First Semester (15 credits)
- Professionalism for Nursing in Health Care; with Hopkins Nursing Seminar-Ethics and Cultural Humility (2 credits)
- Foundations of Nursing Practice (3 credits)
- Integrated Clinical Management: Common Health Alterations (4 credits)
- Health Assessment I (3 credits)
- Pathophysiology I (3 credits)
Second Semester (15 credits)
- Integrated Clinical Management: Chronic Health Alterations (4 credits)
- Pharmacology (3 credits)
- Biostatistics for Evidence-Based Practice (3 credits)
- Promoting Health in Older Adults (3 credits)
- Health Promotion and Risk Reduction Across the Lifespan; with Hopkins Nursing Seminar-Person-Centered Care and Health Care Decision Making (2 credits)
Third Semester (13 credits)
- Integrated Clinical Management: Complex Health Alterations (4 credits)
- Leadership for Professional Nursing; with Hopkins Nursing Seminar – EBP and Quality (3 credits)
- Psychiatric Mental Health (3 credits)
- The Research Process and its Application to Evidence-Based Practice (3 credits)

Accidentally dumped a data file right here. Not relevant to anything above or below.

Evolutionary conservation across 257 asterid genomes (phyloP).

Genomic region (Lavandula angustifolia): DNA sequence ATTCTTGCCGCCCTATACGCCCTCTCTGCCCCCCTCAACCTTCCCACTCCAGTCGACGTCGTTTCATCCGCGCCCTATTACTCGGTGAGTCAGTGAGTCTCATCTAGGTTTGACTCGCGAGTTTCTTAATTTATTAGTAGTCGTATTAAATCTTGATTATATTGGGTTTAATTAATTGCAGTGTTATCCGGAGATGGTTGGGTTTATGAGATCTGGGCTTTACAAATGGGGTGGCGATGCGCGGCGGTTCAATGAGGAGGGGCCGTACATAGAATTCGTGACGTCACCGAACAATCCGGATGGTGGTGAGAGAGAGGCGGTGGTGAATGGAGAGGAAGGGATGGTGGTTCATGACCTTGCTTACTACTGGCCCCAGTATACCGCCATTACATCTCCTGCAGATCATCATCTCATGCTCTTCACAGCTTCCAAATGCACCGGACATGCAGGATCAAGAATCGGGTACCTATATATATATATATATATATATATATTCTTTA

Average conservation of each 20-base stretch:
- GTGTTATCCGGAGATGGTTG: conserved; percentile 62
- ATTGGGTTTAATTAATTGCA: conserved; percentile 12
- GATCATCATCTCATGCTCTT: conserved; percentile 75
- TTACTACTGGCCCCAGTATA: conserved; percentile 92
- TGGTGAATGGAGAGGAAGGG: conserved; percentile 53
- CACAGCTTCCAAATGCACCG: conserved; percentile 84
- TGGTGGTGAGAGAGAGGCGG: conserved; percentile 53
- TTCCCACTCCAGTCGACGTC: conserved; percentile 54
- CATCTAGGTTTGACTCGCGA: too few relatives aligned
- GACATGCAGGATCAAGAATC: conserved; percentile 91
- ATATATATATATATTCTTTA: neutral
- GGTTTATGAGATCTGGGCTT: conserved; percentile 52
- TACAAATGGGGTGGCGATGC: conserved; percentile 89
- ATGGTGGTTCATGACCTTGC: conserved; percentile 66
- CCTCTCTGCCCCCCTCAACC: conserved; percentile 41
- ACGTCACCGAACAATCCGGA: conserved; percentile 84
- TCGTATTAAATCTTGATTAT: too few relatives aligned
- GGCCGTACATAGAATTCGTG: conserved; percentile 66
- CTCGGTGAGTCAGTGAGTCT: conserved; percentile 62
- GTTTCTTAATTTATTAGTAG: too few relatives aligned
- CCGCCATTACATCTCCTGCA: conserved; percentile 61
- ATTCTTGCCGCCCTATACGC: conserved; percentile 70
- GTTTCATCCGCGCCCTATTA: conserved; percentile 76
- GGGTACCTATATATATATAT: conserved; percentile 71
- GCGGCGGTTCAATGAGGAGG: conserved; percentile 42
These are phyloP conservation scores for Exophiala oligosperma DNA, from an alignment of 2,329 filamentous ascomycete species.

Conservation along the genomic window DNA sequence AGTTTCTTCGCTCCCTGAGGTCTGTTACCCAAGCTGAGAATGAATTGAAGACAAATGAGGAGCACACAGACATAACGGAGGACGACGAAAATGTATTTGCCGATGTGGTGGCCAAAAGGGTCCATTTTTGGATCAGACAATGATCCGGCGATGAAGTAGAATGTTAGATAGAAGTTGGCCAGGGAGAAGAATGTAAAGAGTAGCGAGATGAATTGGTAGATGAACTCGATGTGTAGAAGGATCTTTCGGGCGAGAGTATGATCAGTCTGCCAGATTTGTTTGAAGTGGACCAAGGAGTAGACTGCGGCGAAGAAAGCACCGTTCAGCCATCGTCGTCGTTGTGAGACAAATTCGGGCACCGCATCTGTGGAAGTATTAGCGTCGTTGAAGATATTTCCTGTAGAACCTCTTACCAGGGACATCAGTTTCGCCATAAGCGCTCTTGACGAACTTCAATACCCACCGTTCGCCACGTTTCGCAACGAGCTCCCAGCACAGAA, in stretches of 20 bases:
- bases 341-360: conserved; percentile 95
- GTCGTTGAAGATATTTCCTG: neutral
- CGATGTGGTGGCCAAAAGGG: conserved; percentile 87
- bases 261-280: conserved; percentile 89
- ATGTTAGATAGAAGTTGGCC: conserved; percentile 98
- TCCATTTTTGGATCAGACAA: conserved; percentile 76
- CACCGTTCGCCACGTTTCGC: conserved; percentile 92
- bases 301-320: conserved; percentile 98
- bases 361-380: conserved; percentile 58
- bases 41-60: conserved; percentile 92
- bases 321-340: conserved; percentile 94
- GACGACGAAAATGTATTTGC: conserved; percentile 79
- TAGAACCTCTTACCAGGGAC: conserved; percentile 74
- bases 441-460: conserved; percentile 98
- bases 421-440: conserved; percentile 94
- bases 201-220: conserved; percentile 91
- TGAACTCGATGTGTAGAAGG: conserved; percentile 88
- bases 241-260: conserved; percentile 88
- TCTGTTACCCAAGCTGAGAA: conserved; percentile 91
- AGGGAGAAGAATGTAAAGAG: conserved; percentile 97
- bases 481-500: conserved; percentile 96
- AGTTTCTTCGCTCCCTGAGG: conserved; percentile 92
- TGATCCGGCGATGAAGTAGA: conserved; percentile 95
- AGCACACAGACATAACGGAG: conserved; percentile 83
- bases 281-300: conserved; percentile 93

Fourth Semester (16 credits)
- Maternal and Newborn Health (4 credits)
- Child Health (4 credits)
- Public Health; with Hopkins Nursing Seminar – Global Nursing and Infectious Diseases (3 credits)
- Philosophical, Theoretical and Ethical Perspectives of Advanced Nursing Practice (3 credits)
- Leadership for Population Health Management (2 credits)
Fifth Semester (12 credits)
Context of Health Care for Advanced Nursing Practice (3 credits)
Transition to Professional Practice: Nursing Residency; With Hopkins Nursing Seminar –Crucial Conversations/Safety for Care Transitions (6 credits)
Elective (choose one)
- Health Assessment II Across the Lifespan for Advanced Practice Nursing (3 credits)
- Pathophysiology II for Advanced Practice Nursing (3 credits)
- Additional electives may be offered
* Up to 16 credits can be applied from the JHUSON MSN: Entry into Nursing program to the DNP (Advanced Practice).
**Up to 6 credits can be applied from the JHUSON MSN: Entry into Nursing program to the PhD Program